The only thing that will slow this trend are the barriers to entry. Setting up MMC factories takes time and money. For MMC providers, greater investment goes into intellectual property than materials whereas traditional construction firms have little or no IP, and all their overhead is effectively made up of bricks, mortar and labour. That creates a completely different risk profile for a business and could mean MMC pioneers hang on to their first-mover advantage a little longer if the housing market continues to soften.

MMC’s transition
These are the four trends that will help the MMC revolution through its three stages of growth. The first is powered by the investors and pioneers. That has already happened. Most people have still never been in a modular home, let alone bought one, but anyone can come to Northamptonshire and walk around an Etopia Corby home (pictured), just as they can the dozens of other modular schemes going up around the country.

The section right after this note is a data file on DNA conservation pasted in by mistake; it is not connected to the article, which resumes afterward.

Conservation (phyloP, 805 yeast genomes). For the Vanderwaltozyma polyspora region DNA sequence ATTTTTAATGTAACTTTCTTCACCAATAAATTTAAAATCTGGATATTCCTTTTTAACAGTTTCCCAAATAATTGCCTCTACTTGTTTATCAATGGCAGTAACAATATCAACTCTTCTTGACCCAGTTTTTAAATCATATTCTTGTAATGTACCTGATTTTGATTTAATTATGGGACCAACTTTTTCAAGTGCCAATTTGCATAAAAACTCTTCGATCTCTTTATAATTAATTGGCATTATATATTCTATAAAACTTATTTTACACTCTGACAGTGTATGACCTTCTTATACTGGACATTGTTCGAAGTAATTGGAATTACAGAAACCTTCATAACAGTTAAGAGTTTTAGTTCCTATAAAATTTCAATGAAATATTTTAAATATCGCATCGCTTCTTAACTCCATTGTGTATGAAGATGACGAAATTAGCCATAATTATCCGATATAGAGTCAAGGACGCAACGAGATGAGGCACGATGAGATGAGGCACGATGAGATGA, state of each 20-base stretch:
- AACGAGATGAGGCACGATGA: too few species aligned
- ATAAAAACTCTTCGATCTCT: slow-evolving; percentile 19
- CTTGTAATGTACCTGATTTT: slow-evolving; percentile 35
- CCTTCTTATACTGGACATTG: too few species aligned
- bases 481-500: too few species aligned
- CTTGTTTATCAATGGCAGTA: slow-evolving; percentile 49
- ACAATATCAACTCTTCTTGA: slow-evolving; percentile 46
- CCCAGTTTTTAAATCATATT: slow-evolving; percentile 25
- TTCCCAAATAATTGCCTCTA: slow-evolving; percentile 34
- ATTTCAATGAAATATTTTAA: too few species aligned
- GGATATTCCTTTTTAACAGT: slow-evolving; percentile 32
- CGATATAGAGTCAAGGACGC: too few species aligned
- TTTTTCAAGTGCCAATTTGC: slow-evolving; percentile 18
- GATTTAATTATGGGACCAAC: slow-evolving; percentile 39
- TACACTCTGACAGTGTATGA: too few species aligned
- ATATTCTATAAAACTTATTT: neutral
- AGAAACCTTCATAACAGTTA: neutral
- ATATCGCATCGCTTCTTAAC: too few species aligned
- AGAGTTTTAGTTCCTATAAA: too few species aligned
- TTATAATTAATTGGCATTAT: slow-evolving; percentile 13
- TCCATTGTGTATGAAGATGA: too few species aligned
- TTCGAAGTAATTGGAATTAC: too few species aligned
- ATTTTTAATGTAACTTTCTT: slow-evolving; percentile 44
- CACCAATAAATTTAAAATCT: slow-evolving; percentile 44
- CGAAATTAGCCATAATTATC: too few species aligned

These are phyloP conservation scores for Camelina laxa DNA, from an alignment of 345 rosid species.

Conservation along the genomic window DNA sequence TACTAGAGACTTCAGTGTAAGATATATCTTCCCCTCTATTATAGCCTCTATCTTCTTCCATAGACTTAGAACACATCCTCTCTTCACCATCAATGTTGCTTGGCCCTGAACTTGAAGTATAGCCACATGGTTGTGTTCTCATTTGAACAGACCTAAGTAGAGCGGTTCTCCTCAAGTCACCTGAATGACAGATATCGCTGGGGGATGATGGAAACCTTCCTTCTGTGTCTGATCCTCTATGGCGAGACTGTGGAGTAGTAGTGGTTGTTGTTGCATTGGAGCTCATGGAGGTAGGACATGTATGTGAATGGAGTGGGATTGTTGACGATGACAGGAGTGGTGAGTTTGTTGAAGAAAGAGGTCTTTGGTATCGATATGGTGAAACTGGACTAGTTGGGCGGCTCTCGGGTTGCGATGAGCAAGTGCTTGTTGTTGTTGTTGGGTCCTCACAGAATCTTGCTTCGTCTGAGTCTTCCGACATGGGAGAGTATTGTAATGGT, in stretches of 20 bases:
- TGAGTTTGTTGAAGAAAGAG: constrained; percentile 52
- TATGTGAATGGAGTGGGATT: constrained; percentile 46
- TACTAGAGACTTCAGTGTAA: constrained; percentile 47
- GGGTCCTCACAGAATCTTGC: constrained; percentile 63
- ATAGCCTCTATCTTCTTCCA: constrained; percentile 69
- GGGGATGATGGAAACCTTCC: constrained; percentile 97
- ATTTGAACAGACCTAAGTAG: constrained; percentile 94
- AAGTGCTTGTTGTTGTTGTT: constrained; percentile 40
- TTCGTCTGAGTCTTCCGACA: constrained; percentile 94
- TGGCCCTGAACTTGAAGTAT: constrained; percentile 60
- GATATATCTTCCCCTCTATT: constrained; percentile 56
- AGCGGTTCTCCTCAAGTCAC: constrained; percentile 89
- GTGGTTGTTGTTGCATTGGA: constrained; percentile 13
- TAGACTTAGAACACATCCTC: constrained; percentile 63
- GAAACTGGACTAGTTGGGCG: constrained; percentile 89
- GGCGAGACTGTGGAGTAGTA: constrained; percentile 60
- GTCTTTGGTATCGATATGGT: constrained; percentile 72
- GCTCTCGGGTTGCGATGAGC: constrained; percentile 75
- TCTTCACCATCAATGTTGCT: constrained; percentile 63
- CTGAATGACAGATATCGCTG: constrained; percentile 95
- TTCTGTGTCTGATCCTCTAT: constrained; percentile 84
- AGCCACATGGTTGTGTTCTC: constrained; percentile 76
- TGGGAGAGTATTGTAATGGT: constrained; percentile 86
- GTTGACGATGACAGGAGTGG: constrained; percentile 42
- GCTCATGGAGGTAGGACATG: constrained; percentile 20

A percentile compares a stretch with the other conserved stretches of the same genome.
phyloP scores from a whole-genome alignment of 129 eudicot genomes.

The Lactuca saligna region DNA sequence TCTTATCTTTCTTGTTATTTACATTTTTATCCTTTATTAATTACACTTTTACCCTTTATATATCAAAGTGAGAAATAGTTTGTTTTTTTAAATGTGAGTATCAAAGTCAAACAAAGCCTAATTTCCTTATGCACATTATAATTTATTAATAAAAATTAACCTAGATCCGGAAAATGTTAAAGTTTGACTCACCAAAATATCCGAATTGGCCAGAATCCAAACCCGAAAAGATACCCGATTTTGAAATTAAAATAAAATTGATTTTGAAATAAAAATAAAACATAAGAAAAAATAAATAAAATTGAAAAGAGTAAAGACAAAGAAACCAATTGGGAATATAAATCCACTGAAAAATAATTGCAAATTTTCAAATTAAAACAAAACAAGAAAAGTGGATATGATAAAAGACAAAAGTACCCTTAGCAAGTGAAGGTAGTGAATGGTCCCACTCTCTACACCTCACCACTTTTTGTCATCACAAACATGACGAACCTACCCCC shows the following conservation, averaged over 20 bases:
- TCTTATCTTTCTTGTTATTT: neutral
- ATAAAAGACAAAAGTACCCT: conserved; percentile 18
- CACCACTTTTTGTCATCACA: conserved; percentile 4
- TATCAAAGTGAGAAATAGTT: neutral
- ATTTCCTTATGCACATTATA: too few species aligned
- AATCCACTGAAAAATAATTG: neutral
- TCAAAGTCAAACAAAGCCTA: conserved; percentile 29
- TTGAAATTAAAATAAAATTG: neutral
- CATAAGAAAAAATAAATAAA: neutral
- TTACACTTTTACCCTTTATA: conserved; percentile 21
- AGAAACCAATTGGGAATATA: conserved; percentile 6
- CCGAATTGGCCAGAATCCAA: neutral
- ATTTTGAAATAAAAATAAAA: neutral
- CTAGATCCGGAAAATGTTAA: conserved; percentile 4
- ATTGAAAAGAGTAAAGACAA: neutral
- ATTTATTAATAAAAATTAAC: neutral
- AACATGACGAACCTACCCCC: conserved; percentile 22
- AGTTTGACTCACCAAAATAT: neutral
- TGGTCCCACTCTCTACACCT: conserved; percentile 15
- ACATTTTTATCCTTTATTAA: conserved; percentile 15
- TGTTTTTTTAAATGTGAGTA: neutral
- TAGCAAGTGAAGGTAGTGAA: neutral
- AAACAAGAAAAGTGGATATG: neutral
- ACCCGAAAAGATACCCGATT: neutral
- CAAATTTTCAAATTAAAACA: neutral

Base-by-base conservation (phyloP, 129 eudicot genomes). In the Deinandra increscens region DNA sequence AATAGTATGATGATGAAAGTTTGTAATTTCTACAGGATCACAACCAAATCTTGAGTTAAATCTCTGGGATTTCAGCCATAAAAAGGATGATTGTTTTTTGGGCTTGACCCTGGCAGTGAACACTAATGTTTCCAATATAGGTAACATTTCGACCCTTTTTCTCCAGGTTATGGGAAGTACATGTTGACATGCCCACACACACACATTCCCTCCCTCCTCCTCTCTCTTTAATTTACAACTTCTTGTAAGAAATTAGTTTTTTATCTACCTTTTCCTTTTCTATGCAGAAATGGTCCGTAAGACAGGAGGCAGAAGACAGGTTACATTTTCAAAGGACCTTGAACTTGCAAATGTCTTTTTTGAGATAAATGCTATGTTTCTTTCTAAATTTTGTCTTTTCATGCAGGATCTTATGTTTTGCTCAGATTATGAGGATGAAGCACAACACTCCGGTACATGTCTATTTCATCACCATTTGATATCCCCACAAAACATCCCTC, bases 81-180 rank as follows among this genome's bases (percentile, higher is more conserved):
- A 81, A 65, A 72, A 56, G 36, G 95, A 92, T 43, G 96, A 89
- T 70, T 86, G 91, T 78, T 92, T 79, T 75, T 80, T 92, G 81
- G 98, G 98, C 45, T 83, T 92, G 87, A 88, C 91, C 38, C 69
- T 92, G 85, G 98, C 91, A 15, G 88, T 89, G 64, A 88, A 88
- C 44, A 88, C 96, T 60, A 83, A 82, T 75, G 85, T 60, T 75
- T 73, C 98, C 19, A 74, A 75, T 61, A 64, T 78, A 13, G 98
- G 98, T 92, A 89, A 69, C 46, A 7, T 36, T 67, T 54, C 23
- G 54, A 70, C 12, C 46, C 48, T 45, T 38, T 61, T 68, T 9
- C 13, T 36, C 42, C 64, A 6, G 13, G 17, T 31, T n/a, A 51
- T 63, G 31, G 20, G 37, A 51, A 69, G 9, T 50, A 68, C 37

The second phase will see those in public life advocating for its use and committing hard currency to its progress.

The third will see the housing industry’s professionals begin modifying, en masse, how they fulfil their customers’ briefs, whether they are a council planner, a housing association, a developer or an architect.

The year 2020 will mark the quickening of MMC’s transition from the end of the second stage to the beginning of the third – the climax of a decades long journey.

Joseph Daniels is CEO at Project Etopia. Project Etopia was founded in 2015 and produces luxury modular homes and high-quality school buildings that can be built in under four weeks. Its designs incorporate pre-installed energy-efficient technology such as solar power, heat recovery, mechanical ventilation and Passive House architectural design features to ensure each building is capable of producing more energy than it needs
For more information, please see: www.projectetopia.com